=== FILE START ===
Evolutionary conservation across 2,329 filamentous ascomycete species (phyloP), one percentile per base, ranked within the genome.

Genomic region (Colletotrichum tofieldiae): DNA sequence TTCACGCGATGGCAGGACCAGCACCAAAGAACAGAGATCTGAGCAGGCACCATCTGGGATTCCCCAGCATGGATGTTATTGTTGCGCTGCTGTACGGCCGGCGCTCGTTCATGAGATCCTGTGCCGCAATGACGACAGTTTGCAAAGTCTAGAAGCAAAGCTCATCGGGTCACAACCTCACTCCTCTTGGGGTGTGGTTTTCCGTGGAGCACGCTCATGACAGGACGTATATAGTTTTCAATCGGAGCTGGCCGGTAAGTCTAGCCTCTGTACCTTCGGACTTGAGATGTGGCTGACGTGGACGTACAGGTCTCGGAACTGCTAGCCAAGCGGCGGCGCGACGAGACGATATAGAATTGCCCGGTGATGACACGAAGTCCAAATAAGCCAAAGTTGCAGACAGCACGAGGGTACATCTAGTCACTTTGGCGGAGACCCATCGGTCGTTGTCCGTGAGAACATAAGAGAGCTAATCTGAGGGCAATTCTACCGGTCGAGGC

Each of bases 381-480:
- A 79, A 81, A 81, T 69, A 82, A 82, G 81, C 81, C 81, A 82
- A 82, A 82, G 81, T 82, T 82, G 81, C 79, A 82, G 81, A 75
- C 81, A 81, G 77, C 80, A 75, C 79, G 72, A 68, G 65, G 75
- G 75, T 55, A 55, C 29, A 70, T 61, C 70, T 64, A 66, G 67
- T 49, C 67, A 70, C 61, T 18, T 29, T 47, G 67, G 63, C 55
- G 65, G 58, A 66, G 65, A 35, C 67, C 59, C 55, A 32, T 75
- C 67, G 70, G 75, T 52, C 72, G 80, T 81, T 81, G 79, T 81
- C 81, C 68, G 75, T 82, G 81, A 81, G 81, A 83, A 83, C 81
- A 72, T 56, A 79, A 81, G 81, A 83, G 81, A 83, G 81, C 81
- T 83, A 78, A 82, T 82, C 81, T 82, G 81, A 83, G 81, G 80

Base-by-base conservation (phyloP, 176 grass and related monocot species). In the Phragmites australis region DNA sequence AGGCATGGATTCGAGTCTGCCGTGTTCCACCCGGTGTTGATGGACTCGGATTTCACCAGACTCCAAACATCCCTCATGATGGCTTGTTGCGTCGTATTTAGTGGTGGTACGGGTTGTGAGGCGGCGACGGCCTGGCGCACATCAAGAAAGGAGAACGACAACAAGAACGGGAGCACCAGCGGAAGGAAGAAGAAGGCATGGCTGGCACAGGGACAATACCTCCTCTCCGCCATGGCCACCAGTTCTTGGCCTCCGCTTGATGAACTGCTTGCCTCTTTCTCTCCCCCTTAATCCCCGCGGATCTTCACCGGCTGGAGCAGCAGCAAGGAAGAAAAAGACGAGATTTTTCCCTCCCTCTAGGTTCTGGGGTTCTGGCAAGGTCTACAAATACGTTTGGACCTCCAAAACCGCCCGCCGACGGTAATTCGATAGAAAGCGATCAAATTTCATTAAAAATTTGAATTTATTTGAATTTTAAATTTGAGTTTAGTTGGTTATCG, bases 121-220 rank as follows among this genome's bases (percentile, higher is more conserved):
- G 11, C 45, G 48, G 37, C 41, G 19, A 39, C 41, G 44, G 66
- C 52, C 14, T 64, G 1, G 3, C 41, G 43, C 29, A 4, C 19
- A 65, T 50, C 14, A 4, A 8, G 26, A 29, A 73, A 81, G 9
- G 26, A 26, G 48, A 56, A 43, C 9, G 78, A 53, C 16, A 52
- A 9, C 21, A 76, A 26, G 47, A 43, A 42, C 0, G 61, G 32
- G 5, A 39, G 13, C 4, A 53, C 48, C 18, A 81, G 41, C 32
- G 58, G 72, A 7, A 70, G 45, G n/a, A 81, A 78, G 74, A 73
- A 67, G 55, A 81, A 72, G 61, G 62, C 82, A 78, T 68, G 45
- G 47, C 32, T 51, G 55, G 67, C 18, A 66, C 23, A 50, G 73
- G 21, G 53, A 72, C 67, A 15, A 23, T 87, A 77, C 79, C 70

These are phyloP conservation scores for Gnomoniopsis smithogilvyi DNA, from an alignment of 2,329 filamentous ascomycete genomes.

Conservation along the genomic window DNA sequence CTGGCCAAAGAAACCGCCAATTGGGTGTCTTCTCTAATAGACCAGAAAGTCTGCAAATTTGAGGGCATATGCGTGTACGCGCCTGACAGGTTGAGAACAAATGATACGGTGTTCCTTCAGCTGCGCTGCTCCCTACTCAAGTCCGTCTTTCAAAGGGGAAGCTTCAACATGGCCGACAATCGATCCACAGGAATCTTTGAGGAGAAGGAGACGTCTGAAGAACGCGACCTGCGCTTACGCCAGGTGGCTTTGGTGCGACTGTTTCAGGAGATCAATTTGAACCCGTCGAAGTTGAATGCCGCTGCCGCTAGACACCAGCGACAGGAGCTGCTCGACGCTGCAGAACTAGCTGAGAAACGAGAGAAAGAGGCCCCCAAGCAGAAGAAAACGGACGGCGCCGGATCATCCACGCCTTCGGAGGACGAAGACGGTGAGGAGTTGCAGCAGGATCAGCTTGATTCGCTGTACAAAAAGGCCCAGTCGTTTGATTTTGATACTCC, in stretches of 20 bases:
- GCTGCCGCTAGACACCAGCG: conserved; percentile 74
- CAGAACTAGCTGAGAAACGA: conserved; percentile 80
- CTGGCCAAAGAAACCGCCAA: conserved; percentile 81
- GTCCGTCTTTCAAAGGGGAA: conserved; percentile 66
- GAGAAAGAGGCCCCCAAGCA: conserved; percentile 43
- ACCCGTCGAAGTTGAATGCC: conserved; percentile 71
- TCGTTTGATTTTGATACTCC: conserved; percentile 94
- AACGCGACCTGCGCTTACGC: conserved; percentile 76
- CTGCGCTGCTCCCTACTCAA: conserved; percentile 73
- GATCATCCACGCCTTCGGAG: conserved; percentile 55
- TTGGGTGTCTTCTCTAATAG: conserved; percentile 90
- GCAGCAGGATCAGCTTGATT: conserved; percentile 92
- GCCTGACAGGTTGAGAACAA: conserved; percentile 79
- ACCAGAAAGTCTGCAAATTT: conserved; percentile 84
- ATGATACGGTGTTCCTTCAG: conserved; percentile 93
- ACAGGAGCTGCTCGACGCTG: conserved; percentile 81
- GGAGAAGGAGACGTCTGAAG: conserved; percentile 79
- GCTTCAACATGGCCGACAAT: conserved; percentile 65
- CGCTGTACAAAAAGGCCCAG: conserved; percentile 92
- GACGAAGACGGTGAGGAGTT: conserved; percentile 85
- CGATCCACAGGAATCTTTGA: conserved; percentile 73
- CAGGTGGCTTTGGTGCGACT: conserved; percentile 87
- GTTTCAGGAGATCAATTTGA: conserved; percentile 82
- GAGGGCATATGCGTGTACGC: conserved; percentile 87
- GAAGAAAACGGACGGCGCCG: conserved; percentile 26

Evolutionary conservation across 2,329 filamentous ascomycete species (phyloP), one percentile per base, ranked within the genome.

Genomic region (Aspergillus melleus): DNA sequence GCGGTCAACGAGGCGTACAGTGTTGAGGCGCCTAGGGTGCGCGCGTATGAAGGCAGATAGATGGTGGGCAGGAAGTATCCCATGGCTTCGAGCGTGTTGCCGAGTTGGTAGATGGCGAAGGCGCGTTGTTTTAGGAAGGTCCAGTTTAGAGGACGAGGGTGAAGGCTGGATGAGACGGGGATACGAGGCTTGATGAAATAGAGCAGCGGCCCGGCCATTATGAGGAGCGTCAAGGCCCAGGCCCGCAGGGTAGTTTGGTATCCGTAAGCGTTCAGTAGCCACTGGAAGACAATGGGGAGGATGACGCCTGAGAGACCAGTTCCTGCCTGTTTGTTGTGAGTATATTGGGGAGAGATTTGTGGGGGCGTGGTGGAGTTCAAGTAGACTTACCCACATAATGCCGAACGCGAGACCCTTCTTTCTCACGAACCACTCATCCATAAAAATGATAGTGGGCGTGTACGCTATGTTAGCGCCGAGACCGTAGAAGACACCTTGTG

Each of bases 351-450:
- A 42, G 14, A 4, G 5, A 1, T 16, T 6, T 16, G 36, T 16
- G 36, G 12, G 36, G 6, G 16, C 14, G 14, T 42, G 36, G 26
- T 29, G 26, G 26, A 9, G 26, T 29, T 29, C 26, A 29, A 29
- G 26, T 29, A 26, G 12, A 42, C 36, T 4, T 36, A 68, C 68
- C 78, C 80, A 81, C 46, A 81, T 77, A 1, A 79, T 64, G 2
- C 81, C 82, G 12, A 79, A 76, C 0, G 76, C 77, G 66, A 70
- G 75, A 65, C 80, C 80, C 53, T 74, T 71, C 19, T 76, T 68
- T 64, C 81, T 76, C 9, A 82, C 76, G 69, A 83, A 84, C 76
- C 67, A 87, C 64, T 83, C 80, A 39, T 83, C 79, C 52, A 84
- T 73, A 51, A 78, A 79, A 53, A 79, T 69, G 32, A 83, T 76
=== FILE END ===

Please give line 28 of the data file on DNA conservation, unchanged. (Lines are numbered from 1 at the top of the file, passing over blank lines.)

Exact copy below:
- CAGAACTAGCTGAGAAACGA: conserved; percentile 80